This call seeks proposals to provide digital skills training to unemployed and inactive individuals to upskill and reskill them and provide a pipeline of people with digital business skills which will lead to improved business efficiencies and enhanced productivity.
Digital skills are becoming increasingly essential to be successful in today’s labour market.
The success of the D2N2 strategic economic plan over the next decade will depend on the extent to which we are able to respond to the major technological and social trends that will drive future growth. Linked with the ‘grand challenges’ identified in the UK Industrial Strategy, two drivers of change stand out to be addressed by this call:
The impact of digital enabling technologies and the ‘data revolution’, not just on specific products, production processes and skills, but on whole business models: over time, businesses will become ‘digital businesses’, even if their origins or core products long pre-date digital technology. We are only just starting to see the possibilities presented by artificial intelligence as increasing data volumes increase the range and sophistication of tasks that can be carried out without human interaction
Demographic change associated with the ageing population. Looking ahead to 2030, we can expect our working-age population to grow only very slightly (the numbers of those aged between 16 and 65 will rise by just 1% between 2014 and 2039) so there won’t be a lot of new labour coming into the economy. We can also expect the jobs of tomorrow to look a lot different – as digitalisation and automation gather pace – requiring a different skill set. If we’re to become a more efficient and internationally competitive economy and, at the same time maintain a high level of employment (and minimise unemployment), we need to find ways to produce much more output with the labour we have and ensure everyone can compete in the digital economy.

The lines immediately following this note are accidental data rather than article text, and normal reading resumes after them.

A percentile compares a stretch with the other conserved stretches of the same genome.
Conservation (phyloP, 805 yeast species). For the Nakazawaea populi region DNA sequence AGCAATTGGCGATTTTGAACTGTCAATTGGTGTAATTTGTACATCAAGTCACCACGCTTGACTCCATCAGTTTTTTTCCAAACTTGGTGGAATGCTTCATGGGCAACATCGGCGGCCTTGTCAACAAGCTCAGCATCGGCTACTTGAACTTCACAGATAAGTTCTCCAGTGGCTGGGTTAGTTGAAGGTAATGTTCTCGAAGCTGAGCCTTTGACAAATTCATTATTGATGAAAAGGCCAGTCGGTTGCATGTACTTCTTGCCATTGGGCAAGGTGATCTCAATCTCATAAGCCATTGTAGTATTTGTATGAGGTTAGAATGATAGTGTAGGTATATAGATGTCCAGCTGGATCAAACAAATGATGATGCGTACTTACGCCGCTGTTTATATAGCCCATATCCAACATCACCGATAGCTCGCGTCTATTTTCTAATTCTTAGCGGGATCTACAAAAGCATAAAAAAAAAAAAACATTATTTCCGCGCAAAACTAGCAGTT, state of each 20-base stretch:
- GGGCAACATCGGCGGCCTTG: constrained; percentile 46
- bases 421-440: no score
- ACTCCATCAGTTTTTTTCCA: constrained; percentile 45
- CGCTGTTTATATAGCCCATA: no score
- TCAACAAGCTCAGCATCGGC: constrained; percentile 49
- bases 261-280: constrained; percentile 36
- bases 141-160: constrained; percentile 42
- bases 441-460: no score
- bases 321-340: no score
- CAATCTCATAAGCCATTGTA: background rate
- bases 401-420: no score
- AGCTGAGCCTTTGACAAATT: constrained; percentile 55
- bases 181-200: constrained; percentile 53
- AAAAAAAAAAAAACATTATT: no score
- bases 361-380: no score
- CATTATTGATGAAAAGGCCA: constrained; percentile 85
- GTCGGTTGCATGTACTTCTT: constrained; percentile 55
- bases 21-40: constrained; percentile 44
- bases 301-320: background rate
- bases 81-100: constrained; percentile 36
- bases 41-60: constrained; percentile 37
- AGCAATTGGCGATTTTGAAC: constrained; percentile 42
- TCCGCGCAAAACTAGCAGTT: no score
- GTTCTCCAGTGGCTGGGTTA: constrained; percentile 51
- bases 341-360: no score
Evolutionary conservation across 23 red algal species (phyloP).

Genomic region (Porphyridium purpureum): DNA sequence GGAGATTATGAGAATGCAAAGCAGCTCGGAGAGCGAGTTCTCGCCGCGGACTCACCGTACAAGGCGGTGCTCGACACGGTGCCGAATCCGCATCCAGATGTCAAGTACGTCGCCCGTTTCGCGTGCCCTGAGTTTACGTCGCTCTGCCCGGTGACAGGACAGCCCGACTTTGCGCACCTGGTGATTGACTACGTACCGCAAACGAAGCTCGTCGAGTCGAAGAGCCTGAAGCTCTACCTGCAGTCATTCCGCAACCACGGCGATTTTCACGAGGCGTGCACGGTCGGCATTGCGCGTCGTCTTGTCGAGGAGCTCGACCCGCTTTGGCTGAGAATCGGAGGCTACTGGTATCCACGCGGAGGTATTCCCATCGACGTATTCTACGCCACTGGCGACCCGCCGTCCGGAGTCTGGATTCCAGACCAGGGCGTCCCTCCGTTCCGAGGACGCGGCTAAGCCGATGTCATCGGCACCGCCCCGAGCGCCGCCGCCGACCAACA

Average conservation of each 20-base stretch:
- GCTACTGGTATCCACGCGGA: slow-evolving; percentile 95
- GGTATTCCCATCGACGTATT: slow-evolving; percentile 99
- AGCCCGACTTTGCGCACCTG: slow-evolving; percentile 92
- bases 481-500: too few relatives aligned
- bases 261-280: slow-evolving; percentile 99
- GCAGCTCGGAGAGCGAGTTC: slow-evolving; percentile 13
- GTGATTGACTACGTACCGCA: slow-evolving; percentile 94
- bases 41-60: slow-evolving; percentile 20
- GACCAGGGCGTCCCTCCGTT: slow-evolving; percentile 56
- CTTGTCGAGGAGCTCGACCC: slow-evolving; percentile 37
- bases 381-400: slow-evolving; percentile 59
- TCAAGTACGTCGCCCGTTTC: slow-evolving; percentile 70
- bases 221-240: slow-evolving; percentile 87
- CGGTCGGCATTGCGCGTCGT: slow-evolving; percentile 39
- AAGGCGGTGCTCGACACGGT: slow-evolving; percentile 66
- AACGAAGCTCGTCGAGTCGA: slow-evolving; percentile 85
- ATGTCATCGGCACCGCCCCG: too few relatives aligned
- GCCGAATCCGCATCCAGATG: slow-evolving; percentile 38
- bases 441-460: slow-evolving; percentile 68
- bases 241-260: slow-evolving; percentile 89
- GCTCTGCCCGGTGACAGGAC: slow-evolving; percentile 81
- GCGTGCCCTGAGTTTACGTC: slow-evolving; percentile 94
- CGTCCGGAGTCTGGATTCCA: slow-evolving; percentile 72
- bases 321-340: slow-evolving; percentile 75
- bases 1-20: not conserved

There is a recognition that young people entering the global market over the next 10 years are the first generation of ‘digital natives’ – people who have grown up with digital technology and are comfortable using it for all manner of everyday tasks; it will be the older workers who will need to adapt and re-skill to remain competitive in the labour market. This call will prioritise those who are currently unemployed and inactive in the labour market to gain vital ICT skills to become competitive in the labour market and contribute to a productive, high growth economy.
Support for re-skilling (particularly in relation to advanced digital skills) is highlighted as a priority within the Industrial Strategy, through the introduction of the National Retraining Scheme, and within the proposals contained within the Made Smarter industrial digitalisation review. This call will seek to ensure that those currently unemployed or inactive and employers are supported to adapt to new technologies, processes and working practices and employers have ready access to the skills support that they need.